The lack of a nuclear deal would theoretically mark the return of the full force of US sanctions. But some analysts have concluded that the temporary relief of those sanctions that was dispensed amidst negotiations has weakened international support for them. Furthermore, assuming Tehran realizes that a deal is unlikely at this point, its current strategy may be focused on continuing that trend by enticing foreign investment and willful defiance of the sanctions as they stand.
UPI on Thursday showed one sign of this strategy when it reported that Iranian Oil Minister Bijan Zanganeh had said that the regime is putting the final touches on a new oil contract system, which will specifically be held back in order to be unveiled in the event that a nuclear deal falls through and economic sanctions remain in place.
This unveiling will reportedly take place at an Iranian oil industry conference scheduled to take place in London in February. The conference had earlier been rescheduled after first being set for this year, apparently so that it would take place only after the outcome of nuclear talks was known. Zanganeh’s latest statement confirms that that outcome is meant to determine the focus of Iranian oil industry policy in years to come.
The new contracts system will eliminate the trend of selling Iranian oil at a pre-set price, and will instead court foreign investment by paying investors in the industry a share of total oil revenue. If such a system is successful, it will give foreign investors strong incentive to pressure their governments to stop supporting sanctions against Iran.
Although Iran is certainly pushing for an outcome in which sanctions are weakened or overturned even without a nuclear deal, this is not to say that the Islamic Republic is not prepared to implement an alternative plan for dealing with persistent sanctions. It has done so before, exploiting black markets and close economic partners to keep its economy at least superficially afloat.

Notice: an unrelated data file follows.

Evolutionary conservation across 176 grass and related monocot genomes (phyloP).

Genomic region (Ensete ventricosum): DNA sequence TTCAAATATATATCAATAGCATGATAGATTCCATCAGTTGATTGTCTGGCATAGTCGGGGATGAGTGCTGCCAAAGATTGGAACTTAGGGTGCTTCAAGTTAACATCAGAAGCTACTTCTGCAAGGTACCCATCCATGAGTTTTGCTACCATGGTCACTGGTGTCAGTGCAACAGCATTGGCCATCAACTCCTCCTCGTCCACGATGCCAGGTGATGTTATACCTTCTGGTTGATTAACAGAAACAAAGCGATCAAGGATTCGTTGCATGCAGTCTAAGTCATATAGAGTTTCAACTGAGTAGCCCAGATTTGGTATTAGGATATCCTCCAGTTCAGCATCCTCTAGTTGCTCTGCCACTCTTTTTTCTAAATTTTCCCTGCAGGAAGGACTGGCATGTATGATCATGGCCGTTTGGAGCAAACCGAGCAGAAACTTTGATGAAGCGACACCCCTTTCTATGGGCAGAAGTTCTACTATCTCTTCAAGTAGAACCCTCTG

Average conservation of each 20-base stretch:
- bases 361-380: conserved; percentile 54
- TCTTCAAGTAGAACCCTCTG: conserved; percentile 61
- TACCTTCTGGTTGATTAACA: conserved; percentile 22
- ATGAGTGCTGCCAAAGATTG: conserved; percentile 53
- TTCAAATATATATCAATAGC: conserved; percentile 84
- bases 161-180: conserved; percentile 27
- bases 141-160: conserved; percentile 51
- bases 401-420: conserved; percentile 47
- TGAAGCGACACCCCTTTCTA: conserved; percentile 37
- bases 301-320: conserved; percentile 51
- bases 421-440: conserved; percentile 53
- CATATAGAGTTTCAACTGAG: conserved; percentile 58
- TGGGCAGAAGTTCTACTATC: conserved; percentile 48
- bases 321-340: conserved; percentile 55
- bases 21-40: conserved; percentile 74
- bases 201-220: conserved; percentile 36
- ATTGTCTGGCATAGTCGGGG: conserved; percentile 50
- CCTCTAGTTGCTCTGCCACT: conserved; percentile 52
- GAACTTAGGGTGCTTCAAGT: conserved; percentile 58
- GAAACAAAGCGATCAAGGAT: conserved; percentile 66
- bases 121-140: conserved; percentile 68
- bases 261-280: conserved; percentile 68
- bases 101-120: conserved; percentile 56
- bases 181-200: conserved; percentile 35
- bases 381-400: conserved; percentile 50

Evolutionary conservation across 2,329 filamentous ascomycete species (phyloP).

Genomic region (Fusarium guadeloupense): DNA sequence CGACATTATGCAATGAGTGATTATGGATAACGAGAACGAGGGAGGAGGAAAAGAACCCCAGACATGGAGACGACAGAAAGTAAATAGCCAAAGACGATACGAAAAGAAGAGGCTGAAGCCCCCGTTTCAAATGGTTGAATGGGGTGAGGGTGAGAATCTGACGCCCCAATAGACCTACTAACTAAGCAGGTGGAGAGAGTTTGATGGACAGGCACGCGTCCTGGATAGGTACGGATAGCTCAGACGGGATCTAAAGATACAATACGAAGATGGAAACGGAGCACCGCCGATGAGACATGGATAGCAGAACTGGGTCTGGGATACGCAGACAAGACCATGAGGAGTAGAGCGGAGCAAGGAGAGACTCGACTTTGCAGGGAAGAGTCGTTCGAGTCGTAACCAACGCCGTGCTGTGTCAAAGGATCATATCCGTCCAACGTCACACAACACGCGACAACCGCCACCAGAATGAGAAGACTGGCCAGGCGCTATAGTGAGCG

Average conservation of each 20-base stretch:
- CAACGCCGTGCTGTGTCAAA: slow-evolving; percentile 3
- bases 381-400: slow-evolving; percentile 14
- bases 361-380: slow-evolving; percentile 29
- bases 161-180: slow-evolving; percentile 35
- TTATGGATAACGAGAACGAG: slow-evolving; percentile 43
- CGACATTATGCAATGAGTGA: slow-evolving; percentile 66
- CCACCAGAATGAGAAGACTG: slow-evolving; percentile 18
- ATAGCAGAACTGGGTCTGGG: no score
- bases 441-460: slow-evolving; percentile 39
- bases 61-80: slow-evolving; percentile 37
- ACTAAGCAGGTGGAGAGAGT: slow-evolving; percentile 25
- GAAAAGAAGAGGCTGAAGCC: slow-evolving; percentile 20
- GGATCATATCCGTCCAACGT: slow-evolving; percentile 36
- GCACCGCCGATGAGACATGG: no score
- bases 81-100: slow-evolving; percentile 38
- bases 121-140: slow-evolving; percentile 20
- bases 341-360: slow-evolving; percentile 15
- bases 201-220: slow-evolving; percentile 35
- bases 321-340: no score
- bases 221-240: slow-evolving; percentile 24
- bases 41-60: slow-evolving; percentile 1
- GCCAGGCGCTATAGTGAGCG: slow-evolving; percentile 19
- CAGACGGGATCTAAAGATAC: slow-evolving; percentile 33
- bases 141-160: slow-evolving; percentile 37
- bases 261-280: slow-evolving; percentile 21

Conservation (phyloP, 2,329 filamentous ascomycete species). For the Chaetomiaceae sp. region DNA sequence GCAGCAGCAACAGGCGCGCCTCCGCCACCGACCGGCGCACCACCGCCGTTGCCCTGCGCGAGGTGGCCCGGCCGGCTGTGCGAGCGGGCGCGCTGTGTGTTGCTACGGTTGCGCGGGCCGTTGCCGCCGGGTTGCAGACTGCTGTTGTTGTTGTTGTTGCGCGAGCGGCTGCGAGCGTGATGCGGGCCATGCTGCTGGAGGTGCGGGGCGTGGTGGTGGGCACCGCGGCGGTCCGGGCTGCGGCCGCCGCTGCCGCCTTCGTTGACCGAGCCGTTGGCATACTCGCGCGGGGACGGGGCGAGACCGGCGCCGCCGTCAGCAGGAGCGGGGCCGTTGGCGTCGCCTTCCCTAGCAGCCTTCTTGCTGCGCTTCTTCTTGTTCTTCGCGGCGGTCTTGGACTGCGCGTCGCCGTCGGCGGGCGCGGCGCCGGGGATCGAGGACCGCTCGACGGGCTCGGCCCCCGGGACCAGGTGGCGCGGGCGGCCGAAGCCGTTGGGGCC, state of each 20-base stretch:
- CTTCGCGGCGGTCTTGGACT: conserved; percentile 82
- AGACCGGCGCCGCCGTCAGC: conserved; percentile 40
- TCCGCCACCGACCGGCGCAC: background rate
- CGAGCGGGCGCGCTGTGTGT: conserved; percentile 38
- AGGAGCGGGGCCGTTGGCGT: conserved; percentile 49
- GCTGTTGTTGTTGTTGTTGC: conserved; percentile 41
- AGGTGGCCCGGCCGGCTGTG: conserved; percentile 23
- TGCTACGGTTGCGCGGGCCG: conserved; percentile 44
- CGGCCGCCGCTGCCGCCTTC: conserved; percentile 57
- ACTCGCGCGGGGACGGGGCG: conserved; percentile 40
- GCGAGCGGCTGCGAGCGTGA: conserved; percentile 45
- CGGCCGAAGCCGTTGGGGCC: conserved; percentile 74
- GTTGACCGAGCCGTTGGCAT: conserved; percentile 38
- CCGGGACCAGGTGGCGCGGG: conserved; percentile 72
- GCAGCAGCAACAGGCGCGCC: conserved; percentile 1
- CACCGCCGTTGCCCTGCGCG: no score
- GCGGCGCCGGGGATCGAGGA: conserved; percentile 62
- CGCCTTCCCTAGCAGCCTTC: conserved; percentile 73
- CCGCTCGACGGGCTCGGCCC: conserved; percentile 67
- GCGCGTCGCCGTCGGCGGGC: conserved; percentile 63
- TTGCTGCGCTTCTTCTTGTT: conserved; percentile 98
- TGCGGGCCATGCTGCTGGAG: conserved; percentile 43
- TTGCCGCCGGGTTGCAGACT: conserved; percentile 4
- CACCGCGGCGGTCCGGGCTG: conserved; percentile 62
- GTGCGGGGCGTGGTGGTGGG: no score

Those strategies have reportedly had the surprising effect of seriously enriching some Iranian businessmen, particularly those close to the Iranian Revolutionary Guard Corps, although it has done so at the expense of the vast majority of the population. The children of some IRGC members and their associates appear to make up a large proportion of the “rich kids of Iran” who have recently taken to flaunting their wealth on the image-sharing social network, Instagram.
The AFP reports that that Instagram page has now been blocked by Tehran, although not before it spawned satirical imitators who posted pictures of the meager conditions in which the vast majority of Iranians live. One conservative Iranian news site declared that the “rich kids” Instagram page had been blocked because of “vulgar” content, referring to images depicting alcohol consumption and unveiled women. But the regime may also have been further motivated by the threat to political stability that often comes from a keen awareness of stark differences between the experience of a country’s rich and its poor.